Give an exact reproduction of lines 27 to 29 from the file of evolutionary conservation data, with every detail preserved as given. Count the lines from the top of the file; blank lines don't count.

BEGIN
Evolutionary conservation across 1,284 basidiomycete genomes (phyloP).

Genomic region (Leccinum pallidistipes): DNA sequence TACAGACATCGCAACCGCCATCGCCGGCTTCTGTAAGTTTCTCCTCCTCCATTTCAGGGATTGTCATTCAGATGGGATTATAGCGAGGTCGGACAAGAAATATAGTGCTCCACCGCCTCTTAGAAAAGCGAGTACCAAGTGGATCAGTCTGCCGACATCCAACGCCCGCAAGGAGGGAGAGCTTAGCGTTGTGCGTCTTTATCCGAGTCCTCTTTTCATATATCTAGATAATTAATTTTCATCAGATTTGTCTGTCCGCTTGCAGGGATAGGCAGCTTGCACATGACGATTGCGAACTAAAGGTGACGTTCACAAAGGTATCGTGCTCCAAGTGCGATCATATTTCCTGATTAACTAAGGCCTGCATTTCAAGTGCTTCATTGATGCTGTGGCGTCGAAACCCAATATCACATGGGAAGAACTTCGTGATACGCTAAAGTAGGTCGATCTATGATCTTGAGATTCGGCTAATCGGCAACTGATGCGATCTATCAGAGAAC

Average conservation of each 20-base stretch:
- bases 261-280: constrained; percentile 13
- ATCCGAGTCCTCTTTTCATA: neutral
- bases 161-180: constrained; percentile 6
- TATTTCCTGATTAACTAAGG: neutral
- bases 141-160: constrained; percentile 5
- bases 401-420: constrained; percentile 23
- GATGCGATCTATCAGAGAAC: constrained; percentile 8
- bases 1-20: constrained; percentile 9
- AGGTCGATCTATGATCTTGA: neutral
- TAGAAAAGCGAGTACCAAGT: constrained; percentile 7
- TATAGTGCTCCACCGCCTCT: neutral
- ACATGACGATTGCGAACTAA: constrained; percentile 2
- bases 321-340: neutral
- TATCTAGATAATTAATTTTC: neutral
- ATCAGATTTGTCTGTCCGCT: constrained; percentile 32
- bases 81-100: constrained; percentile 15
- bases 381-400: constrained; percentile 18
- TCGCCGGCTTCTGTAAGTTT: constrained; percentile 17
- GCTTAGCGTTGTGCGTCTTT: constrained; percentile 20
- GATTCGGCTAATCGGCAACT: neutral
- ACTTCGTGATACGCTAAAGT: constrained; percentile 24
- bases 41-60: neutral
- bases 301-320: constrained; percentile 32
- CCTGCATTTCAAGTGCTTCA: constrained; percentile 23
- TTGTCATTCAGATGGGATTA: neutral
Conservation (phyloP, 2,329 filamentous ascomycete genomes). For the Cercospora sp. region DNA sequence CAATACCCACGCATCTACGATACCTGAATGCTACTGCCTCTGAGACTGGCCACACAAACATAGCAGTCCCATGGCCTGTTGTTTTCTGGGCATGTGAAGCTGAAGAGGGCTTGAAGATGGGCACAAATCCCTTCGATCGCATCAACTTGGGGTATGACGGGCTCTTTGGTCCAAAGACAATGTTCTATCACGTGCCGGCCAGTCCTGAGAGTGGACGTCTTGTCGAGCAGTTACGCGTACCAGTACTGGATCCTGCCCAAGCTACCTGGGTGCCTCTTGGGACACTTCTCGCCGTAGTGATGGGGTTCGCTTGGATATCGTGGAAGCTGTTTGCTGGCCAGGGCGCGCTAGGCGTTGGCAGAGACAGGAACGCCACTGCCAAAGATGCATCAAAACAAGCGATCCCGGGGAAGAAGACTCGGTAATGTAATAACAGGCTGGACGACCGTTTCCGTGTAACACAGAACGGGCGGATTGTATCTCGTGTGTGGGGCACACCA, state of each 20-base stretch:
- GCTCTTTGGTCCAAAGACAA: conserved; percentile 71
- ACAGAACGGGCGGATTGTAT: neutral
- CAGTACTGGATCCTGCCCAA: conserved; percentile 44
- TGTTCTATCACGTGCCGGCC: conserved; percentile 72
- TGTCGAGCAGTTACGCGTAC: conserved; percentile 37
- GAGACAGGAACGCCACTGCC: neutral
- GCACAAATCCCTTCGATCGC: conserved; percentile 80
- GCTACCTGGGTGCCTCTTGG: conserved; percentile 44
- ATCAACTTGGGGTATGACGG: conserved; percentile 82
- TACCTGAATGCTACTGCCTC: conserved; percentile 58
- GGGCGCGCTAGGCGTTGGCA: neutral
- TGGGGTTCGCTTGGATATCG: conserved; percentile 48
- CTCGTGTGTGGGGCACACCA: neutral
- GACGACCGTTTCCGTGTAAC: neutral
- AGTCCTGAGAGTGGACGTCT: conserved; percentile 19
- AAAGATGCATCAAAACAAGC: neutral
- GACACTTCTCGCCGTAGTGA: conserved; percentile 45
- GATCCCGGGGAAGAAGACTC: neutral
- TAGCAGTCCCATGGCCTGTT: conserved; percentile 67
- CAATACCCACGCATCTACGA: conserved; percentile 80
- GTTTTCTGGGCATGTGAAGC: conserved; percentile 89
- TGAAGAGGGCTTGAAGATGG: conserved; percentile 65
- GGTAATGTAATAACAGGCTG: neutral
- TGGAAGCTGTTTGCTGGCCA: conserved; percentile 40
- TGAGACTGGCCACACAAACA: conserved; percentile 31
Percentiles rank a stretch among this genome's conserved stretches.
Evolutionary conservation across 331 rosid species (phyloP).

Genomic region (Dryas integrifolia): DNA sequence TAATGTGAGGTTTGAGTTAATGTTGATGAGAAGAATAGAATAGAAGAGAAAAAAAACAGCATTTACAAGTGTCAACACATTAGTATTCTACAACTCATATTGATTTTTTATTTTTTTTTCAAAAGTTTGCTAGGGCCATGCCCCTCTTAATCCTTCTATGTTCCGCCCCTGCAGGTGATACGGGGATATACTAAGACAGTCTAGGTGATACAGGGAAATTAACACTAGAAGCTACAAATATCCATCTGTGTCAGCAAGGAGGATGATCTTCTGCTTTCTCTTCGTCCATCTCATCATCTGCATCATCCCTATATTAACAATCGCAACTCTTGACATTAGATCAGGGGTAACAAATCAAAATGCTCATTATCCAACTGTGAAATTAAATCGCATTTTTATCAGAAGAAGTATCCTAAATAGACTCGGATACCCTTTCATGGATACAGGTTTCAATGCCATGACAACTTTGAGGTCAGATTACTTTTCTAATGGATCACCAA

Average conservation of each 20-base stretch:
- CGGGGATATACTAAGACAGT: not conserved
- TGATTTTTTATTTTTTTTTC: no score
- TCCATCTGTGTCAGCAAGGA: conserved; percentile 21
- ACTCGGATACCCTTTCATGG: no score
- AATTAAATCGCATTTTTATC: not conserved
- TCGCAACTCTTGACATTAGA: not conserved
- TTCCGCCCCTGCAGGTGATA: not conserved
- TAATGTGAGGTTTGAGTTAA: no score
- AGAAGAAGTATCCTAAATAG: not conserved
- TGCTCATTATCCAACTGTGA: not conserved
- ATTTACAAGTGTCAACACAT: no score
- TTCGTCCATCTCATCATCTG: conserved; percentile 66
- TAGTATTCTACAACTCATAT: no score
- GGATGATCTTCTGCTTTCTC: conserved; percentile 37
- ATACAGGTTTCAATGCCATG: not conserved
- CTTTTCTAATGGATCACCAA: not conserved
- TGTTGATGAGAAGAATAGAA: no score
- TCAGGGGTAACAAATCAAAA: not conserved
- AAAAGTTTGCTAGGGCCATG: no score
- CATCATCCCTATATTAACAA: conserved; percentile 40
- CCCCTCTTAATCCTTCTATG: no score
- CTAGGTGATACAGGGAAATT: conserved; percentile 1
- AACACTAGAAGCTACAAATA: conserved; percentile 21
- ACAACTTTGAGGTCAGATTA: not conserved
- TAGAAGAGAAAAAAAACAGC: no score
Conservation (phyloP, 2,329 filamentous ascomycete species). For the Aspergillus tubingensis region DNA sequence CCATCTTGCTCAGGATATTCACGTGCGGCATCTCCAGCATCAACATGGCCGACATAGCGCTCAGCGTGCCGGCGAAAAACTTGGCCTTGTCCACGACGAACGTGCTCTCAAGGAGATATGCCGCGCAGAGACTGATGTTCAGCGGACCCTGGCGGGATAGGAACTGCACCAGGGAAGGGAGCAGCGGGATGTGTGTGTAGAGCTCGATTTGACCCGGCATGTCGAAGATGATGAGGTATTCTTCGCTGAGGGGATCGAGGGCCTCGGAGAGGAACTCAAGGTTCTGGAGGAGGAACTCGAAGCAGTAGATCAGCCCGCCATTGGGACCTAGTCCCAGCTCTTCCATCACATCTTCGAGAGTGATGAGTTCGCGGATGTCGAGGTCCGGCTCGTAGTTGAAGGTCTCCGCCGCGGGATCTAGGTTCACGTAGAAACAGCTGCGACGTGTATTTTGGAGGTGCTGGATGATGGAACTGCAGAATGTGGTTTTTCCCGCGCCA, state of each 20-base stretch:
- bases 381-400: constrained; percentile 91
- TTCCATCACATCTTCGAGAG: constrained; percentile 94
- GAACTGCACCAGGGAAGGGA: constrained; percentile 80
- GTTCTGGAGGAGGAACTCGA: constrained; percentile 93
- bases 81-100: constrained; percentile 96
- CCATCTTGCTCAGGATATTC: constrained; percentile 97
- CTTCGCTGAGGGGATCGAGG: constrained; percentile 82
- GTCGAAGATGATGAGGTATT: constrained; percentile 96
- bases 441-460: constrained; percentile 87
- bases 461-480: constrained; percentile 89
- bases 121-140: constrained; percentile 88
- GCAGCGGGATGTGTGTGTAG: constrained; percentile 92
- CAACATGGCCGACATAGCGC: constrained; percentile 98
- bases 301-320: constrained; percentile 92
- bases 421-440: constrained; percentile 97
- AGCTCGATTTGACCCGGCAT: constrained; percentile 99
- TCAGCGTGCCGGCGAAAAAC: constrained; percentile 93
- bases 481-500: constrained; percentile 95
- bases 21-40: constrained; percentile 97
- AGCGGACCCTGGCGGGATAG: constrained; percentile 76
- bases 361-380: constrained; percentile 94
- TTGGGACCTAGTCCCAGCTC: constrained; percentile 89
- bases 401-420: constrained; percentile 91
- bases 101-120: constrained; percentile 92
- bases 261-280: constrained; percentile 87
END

- CCTGCATTTCAAGTGCTTCA: constrained; percentile 23
- TTGTCATTCAGATGGGATTA: neutral
Conservation (phyloP, 2,329 filamentous ascomycete genomes). For the Cercospora sp. region DNA sequence CAATACCCACGCATCTACGATACCTGAATGCTACTGCCTCTGAGACTGGCCACACAAACATAGCAGTCCCATGGCCTGTTGTTTTCTGGGCATGTGAAGCTGAAGAGGGCTTGAAGATGGGCACAAATCCCTTCGATCGCATCAACTTGGGGTATGACGGGCTCTTTGGTCCAAAGACAATGTTCTATCACGTGCCGGCCAGTCCTGAGAGTGGACGTCTTGTCGAGCAGTTACGCGTACCAGTACTGGATCCTGCCCAAGCTACCTGGGTGCCTCTTGGGACACTTCTCGCCGTAGTGATGGGGTTCGCTTGGATATCGTGGAAGCTGTTTGCTGGCCAGGGCGCGCTAGGCGTTGGCAGAGACAGGAACGCCACTGCCAAAGATGCATCAAAACAAGCGATCCCGGGGAAGAAGACTCGGTAATGTAATAACAGGCTGGACGACCGTTTCCGTGTAACACAGAACGGGCGGATTGTATCTCGTGTGTGGGGCACACCA, state of each 20-base stretch: